11/15/16

Richard Herr - Signing Ces'

10 comments

The Mets definitely need to sign Yoenis Cespedes. However, Sandy Alderson is stumbling over the length of the contract to tender the outfielder. He wants to offer about three years; Yoenis wants about five. This isn’t a unique problem. Players want the guarantee of a contract that stretches into a time when their performance begins to fade. A prime example is A-Rod’s contract. The Yanks had to pay him off for the (very expensive) last two years of his contract, when he could no longer perform on the field. He was only a designated hitter, and even in those limited duties, he was low to mediocre.
Those parenthetical words above are the problem: very expensive. I don’t understand why teams don’t structure long-term contracts to make them less onerous over their final years. It’s rumored that Yoenis is looking for something like a five-year contract for about $100 million. Some rumors say more, but we will be talking about the area of management’s initial offer. If it were $20 million a year, it might be a drag on the payroll in those last two years, the years that Sandy doesn’t want to offer. However, what if the contract was front-loaded and paid out the years in these amounts: First year, $30 million; second year, $25 million; third year, $20 million; fourth year, $15 million; fifth years, $10 million?
That’s five years, $100 million, but the last two years are at the relatively lower figures of $15 and $10 million. Those numbers would allow the Mets to ship a still-productive-but-gimpy Yoenis off to a designated-hitter team that would welcome his bat in the order. Even if he was totally unproductive, the $25 million payoff would be far less onerous than a full $40 million of a balanced contract.
Obviously the numbers on the contract could be fudged to make it competitive. For instance bumping the third year up to $25 million takes the overall contract up to $105 million, but there is still a relatively small amount at risk in the last two years of the contract. An opt-out could be offered for those last years of the contract if Yo and his agent feel he’ll be worth more at that time.
I’m surprised this kind of contract isn’t more wide-spread throughout baseball. It seems like most teams want to forget about the final years of a large contract, like putting a large charge on a credit card and worry about paying for it later.

Whenever Richard Herr isn’t anguishing about the play of the Mets, he spends his time writing humorous science fiction novels. You can see his books at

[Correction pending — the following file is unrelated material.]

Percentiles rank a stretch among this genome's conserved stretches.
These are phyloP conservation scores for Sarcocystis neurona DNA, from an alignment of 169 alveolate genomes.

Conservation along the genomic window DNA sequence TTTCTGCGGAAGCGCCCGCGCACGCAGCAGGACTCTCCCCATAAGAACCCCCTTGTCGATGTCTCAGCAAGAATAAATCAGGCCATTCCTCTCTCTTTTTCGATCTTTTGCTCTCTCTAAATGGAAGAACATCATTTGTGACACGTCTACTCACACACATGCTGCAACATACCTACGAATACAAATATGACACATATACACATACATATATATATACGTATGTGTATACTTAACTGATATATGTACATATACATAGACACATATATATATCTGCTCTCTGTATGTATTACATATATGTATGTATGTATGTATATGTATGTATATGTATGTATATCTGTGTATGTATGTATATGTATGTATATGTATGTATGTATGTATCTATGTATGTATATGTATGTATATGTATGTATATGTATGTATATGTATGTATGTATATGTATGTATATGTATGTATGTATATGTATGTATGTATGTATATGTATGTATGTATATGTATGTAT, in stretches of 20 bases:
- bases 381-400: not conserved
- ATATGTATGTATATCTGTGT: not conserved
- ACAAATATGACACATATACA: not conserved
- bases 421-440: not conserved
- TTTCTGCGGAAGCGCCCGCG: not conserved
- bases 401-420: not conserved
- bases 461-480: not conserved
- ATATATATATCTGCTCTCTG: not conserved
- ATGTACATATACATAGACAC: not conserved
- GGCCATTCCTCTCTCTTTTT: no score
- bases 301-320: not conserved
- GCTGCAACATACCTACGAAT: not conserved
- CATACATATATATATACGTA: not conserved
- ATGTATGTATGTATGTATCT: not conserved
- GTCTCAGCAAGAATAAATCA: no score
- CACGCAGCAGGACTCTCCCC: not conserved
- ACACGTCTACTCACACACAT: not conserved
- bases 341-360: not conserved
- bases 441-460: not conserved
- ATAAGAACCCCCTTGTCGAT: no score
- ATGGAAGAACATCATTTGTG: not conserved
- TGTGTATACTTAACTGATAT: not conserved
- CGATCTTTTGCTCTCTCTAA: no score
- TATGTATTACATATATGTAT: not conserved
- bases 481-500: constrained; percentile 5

https://www.amazon.com/Richard-Herr/e/B00J5XBKX4 

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10 comments:

Thomas Brennan said...

Great inaugural article, sir.

I think what you suggest is a great idea...I have felt that way about Grandy's contract - but having too steep a decline might bother a guy in years 4 and 5 if he defies the odds and stays top-tier in performance. He might feel underpaid and it might affect his performance. Lower at the end would certainly make the guy more tradable, though.

Welcome aboard. Adding pictures is easy if you choose to. If not sure how, shoot us an e mail. Reese and Mack are better at it than me :)

Mack Ade said...

Welcome

Reese Kaplan said...

The team has some attitude issues in the front office. It still seems as if being the smartest guy in the room or finding the biggest bargain precedes the desire to win.

Eddie Corona said...

Good article... Great thought...
I think team always believe their player would out perform and could trade the player and thus have some other team pay the bulk of the contract... I haven't seen that scenario play out yet..

Anonymous said...

The Mets could also sign Encarnacion instead while keeping Bruce and trading Granderson and Duda. In that scenario, both Conforto and Lagares have spots open to them and Encarnacion production is just as good if not better than Cespedes.

Reyes, Cabrera, Conforto, Encarnacion, Bruce, Walker, d'Arnaud, Lagares. Not too bad.

As far as Sandy is concern, remember that he is a Genius in his own mind but hasn't done much lately.

Hobie said...

Nice thoughts , Rich, (and I will check out your Sc-Fi.)

Tulo's contract, BTW, peaks in 15-19, than drops in 20-21, with All-Star & GG incentives to raise it back up.
So that may be another model, front-loaded with incentives to reduce/prevent decline.

Richard Herr said...

Good points all around. On yours, Thomas, if Ces is as good in '19 as he was in '16, he should use the third-year opt-out. At that point, I think both parties would be happy to renegotiate the last two years.
Anonymouse - I prefer Ces. He's shown he can light up this Mets' lineup. Try this one: go back over your suggestion but substitute for Encarnacion the name Jason Bay.

Robb said...

Whenever i think about how id do it, i always end up at 30 for the first year, 27, 24, 22, 6/22. which comes out to 4 yrs/ 109 0r 5 yr 125

so either he averages just over 27 or 25, which seems fair to me. you could probably play with the drops between years but you could probably add some incentives int the last year too

Stubby said...

Not for nothin', but that picture is Familia, not Cespedes.

eraff said...

30,30, 30.

4th year...Player Option: 25 million
5th Year, Team Option/10 million Buyout....25 million

This guarantees Ces:

90 for 3
115 for 4: 28.75 avg
140 if he does all 5....... 28 million per avg
130 over 4, if the team opts out: 32.5

It places him in position to get another deal at 33/34...at his choosing.
He is also positioned to get a new deal if the team does a buyout after 4

It is Front loaded....it is rich....it places hom in position to leverage results as a YOUNG ENUFF player to get even more at any point that the agreement is completed or ended along the way....by him or the Mets, withing the Options built in.

I believe he will sign a deal in this type of format.

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